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La-La Land

March 22, 2001

Tags Legal SystemValue and ExchangeSubjectivism

A recent trip to Santa Monica, California, provided me with a clear explanation of why Californians, despite all their wealth, talent, and resourcefulness, have the energy supply system of a Third World country. Like so many tiny Latin American dictatorships, or the outer provinces of India, Californians can no longer rely on a steady supply of electricity.  

During my trip, the power went out for hours at a time in much of the Los Angeles area, causing traffic accidents, millions of dollars in lost business, and looting. "If we can only have a summer where we’re socked in by fog for most of the day," said one Los Angeles television weatherman, "we’ll all be better off" because of the reduced electricity use. Wonderful.  

The next day the media were abuzz with word that the governor of the state was going to hold a news conference to discuss the energy situation. Docile, state-worshipping newscasters seemed convinced that Governor Gray Davis was about to rescue them. The press conference was hilariously funny—funnier than anything I’ve seen on any Hollywood-produced television show in years.  

With great solemnity, the governor introduced the state’s "energy czar," a woman with a cheerleader-type voice who cheerily announced that "Californians are very proud—VERY PROUD—of their devotion to alternative energy sources," such as windmills. Accordingly, she was VERY PROUD to announce that the state had assisted in restructuring the payment schedules for a few windmill operators who produce a minuscule amount of electricity .  

That’s it. In the midst of a severe energy supply crisis, that was THE BIG ANNOUNCEMENT. The windmills will continue to spin. Californians may sweat to death in the dark this summer, but they apparently are very, very, very proud of being on the far edge of the lunatic fringe when it comes to environmental policy. 

Since my throat was feeling a little dry after all that laughing, I decided to stroll down to a nearby Starbucks for some liquid refreshment. I was met by a mob of "protesters" that was blocking the entrance to the establishment. They were holding large signs, warning me that if I ordered a Tall Latte, I just might turn into Frankenstein. No kidding. Their signs read "NO FRANKEN-LATTE." Apparently, someone convinced these young high-school dropout types, all of whom were dressed like bums, that Starbucks used genetically-engineered products that could transform them all into Young Frankensteins.  Oh yes, and the "protesters" were also upset that Starbucks apparently engages in (horror of horrors!) free trade.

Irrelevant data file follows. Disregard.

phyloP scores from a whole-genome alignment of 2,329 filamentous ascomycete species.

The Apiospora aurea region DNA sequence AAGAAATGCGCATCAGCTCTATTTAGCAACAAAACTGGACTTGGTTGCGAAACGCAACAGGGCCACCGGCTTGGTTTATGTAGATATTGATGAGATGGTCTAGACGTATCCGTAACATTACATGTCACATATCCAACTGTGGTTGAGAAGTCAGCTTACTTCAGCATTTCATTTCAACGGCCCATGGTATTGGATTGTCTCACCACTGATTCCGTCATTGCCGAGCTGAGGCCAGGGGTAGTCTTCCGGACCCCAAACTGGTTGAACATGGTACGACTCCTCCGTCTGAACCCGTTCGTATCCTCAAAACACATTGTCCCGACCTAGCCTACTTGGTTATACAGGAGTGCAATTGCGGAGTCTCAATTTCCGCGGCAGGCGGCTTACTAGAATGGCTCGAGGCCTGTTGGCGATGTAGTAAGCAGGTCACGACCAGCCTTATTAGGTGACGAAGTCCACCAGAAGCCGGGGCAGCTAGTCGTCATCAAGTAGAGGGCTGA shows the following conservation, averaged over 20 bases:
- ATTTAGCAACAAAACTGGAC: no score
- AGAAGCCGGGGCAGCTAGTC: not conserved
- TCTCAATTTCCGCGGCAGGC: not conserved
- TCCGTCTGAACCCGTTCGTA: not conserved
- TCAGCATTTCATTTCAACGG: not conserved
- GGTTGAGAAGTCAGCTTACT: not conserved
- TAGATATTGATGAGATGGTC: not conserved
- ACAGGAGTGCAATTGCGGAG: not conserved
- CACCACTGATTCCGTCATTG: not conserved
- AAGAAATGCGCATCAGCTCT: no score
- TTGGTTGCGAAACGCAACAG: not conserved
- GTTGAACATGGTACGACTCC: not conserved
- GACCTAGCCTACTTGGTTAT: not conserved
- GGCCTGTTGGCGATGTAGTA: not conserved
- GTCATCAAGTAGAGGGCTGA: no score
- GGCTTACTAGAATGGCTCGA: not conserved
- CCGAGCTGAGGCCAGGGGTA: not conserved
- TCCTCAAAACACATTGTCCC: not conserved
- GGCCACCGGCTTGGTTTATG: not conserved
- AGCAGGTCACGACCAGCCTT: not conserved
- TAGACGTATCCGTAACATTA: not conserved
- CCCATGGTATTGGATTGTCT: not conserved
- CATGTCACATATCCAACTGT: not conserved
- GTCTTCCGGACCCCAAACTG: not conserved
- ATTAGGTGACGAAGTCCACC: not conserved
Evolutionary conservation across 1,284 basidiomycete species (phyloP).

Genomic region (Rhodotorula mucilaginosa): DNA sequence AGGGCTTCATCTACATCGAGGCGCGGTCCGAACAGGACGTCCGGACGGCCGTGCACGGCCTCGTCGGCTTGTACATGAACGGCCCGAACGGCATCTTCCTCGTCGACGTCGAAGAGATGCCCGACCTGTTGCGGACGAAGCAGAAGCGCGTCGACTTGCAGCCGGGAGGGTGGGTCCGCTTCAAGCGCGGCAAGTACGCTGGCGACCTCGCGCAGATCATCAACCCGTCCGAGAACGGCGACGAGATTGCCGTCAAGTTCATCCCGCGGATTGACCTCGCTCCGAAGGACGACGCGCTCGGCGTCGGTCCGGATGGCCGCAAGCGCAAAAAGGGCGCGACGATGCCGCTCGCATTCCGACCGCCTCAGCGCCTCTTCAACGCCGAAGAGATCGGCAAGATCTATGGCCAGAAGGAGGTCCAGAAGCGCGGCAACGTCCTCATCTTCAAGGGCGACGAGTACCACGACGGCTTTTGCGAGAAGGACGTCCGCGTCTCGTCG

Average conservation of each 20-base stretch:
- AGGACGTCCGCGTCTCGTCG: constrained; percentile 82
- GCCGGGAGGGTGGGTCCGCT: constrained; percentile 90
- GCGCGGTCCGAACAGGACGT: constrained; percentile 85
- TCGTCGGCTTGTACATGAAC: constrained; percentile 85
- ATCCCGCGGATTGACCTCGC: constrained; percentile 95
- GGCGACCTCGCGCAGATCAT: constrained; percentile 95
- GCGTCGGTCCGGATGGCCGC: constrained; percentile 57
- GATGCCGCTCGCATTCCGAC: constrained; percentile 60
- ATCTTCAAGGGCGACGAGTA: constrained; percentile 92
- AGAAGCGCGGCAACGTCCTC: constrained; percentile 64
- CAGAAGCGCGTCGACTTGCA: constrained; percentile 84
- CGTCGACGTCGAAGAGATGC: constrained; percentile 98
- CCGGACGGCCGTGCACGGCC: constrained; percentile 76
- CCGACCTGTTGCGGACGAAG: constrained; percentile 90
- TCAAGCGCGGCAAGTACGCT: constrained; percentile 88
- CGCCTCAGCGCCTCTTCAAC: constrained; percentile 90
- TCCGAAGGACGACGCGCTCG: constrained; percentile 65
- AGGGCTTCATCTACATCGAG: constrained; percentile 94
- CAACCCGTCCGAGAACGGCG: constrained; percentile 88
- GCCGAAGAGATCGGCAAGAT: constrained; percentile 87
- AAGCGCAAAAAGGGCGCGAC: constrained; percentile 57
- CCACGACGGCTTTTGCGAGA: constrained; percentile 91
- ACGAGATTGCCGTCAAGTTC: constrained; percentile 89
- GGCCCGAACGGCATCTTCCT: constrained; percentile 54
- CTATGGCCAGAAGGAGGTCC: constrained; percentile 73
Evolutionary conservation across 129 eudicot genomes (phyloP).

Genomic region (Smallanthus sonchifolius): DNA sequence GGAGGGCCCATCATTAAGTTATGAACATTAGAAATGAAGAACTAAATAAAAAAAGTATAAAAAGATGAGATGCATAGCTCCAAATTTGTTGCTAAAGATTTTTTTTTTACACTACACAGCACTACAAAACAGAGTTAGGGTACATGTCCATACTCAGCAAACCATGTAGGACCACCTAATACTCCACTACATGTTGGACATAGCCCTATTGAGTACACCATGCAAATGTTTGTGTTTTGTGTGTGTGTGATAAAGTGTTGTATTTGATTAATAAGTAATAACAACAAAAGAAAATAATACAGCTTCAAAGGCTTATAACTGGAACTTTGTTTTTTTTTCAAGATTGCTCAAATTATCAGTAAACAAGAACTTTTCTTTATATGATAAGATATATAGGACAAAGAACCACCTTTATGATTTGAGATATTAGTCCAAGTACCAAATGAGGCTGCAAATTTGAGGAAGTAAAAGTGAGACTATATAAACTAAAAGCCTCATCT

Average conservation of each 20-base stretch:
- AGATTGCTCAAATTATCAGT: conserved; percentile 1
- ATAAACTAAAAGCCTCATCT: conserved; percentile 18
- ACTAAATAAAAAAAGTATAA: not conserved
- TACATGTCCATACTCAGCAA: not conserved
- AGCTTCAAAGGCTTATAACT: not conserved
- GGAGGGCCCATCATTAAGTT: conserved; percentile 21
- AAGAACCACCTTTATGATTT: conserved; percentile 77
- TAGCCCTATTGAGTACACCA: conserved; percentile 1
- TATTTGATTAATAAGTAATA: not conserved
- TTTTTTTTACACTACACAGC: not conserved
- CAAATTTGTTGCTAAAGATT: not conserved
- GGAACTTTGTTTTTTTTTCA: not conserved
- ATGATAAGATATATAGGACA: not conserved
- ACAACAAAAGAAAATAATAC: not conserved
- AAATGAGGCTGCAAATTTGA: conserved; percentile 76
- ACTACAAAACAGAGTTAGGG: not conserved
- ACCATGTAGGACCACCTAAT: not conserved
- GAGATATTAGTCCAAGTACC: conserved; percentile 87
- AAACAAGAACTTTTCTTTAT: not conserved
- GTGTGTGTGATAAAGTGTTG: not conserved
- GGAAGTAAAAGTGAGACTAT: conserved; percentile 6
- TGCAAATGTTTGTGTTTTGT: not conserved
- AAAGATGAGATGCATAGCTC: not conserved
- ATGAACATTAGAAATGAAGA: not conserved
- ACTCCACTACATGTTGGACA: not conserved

Later on in the afternoon, I passed by the same Starbucks. The "protest" was over, but I recognized one of the "protesters" who was still sitting on the sidewalk. This time he said to me, "Got any spare change, man?" And to the next person, and the next person . . .

The local media were all over the "protesters," treating them like celebrities. I overheard one local television reporter actually coaching one of them so that they would look better on television and do a better job of promoting their cause.  

I wanted to pick up some reading material for the flight home, so my next stop was a Borders bookstore. The checkout girl was wearing a "Dave Mathews Band" T-shirt and had a stack of the band’s CDs piled up next to the cash register. The customer in front of me asked, "Who’s Dave Mathews?" to which the clerk replied, "Oh, he’s the greatest. He’s the only rocker who hasn’t sold out to corporate America. He tells the record companies to shove it."  

The local papers were filled with stories of alleged "price gouging" by the electric companies, reminiscent of all the anti-capitalistic conspiracy theories that were spun during the government-induced energy crisis of the 1970s. No mention was made in any of the articles as to why the electric companies do not always "price gouge"— that is, why they waited until this year and ignored all those potential profits. Logic doesn’t really matter with people like this, however; they will always blame the problems caused by government intervention on "evil capitalists."  

This attitude is not restricted to high-school dropouts. California’s two senators, Diane Feinstein and Barbara Boxer, have been demanding that the Bush administration impose price controls to "solve" the California energy crisis. Such gross economic ignorance, combined with a knee-jerk insistence that virtually all the state’s problems are caused by malevolent capitalists, guarantees that Californians will continue to suffer from one government-induced crisis after another in the years to come.

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Thomas DiLorenzo is a professor of economics in the Sellinger School of Business and Management at Loyola College in Baltimore. See his archive, which includes other pieces on California; read an interview with the author; or send him MAIL.


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